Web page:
But in other institutions, including academia, women are contributing to the subversion of the old rules. It used to be that requirements for climbing the status hierarchy were merit-based and constant. Now the game has deteriorated. The rules for what constitute acceptable behavior change at a dizzying pace (just ask an older feminist or gay rights activist about the trans rights movement), and merit has been superseded by social justice.
I think that the change is happening particularly rapidly in the field of economics. It was once a field known for the influence of its politically conservative minority. Now it is on what I call the Road to Sociology, with its agenda set by its extreme progressive minority. As you know, I have been able to document this trend.
I wish that academia, politics, business, and journalism were like my picture of Ultimate Frisbee. Women could play, and many could play quite well (relatively better than they can at games requiring the use of physical force). But they would have to play within traditional rules instead of covertly changing the rules.
Let's assume this theory is the explanation for trends one is determined to reverse. The question is how.
But first consider a strategic problem. Let's say you have to invade an enemy, and its greatest strength is its airspace defense capability. If even a stealthy aircraft merely tries to get close it is sure to get immediately blown out of the sky. Air dominance is such a huge force multiplier that if you are to make any headway at all, you will have to take that capability out.
Looking over your various options, your preferred course of action is to send bombers to blow up the radars. But that's the trouble, you can't use bombers to take out the capability, because that's what that precise enemy capability is best at stopping. You are very reluctant to infiltrate many teams of special forces saboteurs behind enemy lines via ground approach, which is sure to get a lot of them captured or killed, but you don't have any better options and that's the hand you've been dealt. You can't win against an enemy by playing a game at which they have indisputable superiority.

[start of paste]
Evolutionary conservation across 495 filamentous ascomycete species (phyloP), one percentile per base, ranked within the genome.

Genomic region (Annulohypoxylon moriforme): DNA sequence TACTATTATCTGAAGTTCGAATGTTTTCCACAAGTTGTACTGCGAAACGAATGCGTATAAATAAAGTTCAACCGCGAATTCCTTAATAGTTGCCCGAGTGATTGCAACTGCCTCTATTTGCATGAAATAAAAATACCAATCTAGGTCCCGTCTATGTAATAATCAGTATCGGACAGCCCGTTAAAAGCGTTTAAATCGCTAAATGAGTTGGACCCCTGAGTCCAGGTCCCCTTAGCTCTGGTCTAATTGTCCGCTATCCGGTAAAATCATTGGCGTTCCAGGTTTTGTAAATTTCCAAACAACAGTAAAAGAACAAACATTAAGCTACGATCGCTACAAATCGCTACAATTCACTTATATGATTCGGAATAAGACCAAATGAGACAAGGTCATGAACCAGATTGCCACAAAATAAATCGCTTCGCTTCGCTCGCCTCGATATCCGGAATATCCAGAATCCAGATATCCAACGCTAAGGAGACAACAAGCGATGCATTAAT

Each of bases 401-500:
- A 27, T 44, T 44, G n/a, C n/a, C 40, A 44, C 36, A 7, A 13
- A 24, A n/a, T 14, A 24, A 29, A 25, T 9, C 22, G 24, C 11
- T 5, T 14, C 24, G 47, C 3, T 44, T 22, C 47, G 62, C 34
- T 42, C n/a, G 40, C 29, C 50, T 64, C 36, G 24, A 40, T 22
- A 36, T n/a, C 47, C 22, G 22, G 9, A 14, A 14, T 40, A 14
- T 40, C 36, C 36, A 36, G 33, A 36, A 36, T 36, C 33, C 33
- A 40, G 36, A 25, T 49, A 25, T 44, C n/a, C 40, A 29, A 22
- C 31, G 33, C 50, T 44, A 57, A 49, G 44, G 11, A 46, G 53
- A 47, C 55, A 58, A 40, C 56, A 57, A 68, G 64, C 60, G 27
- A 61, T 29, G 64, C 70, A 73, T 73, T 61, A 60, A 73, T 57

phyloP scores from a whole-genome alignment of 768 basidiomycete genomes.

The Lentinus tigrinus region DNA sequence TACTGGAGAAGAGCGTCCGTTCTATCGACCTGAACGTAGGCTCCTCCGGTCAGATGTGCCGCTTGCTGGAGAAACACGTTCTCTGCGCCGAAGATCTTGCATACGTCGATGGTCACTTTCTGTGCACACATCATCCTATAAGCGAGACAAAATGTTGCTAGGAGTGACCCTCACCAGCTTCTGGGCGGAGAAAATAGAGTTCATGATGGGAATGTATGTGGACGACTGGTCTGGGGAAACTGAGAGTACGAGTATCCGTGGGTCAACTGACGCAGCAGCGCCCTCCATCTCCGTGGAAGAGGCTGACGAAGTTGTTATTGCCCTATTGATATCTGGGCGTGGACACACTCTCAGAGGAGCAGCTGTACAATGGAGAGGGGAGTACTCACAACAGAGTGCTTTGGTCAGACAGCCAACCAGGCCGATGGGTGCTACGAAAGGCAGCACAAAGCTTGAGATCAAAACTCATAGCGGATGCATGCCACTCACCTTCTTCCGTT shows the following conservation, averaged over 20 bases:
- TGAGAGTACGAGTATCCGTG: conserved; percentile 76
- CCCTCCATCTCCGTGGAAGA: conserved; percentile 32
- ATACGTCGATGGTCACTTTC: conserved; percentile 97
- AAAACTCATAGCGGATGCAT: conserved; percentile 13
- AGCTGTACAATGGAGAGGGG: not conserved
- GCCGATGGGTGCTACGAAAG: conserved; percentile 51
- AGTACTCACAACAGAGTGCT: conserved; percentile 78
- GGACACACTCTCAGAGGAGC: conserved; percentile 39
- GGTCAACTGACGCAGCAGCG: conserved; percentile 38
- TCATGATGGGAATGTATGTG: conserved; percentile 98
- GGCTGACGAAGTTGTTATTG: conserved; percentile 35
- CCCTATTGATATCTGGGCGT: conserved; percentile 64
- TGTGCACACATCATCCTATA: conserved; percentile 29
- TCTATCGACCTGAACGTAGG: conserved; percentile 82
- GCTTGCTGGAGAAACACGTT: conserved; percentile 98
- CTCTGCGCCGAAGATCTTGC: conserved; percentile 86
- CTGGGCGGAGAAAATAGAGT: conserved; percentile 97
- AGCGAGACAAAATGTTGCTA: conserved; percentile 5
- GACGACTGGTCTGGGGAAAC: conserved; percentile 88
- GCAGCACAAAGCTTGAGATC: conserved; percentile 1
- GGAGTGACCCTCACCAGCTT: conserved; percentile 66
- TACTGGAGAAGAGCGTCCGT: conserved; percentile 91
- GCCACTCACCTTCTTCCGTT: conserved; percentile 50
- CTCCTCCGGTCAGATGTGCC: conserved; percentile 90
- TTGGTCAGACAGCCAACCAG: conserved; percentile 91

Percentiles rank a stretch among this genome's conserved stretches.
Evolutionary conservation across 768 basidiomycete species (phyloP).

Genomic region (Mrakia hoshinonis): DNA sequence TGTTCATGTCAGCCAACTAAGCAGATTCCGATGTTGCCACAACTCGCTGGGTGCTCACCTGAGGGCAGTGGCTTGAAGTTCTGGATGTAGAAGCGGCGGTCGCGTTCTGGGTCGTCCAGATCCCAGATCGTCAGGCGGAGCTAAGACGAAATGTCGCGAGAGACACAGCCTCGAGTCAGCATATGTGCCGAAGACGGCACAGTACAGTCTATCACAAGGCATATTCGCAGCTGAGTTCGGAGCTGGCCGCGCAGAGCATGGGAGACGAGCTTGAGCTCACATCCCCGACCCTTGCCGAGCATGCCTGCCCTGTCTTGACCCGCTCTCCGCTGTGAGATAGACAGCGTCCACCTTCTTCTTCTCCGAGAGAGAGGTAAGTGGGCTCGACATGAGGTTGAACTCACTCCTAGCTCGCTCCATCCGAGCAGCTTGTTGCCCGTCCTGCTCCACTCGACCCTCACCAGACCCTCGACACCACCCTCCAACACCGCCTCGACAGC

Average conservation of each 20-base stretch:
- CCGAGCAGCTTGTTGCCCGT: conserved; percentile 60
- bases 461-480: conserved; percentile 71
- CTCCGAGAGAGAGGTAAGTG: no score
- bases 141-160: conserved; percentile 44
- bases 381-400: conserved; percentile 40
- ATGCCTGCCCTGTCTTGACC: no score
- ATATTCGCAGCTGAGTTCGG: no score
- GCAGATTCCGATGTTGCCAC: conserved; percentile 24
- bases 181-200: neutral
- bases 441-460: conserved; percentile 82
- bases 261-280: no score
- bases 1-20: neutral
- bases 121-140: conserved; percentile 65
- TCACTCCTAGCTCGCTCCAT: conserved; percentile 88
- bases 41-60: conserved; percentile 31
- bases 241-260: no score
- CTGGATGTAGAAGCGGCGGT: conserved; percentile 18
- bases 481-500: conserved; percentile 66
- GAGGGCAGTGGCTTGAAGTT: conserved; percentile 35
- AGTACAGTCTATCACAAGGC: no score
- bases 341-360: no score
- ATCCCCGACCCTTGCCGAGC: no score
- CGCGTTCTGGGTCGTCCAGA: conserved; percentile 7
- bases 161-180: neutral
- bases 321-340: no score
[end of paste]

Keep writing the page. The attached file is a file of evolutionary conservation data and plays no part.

Now, back to the post topic, it seems to me that any attempt to informally influence group norms and social status is ... well, exactly where the enemy is strongest and in which they consistently outclass their rivals and demonstrate indomitable superiority, even 'supremacy'.
One might as well pick a fist-fight with Mike Tyson in his prime.
That suggests that one is better off playing to one's own strengths in terms of imposing hard rules intended to put the lid back on Pandora's box.
I'm skeptical about tying these forms of conflict to gender. The Catholic Church (and other ones) had a good 1,000 years of hidden hostility, subversion and mob hostility and use of conflict under the guise of moral condemnation. It wasn't an especially female institution, and yet these conflicts often played out in ways that are rather explicitly being cast as "female".
This seems like an important point to me, because misidentifying the source seems likely to lead to failures in addressing the problems.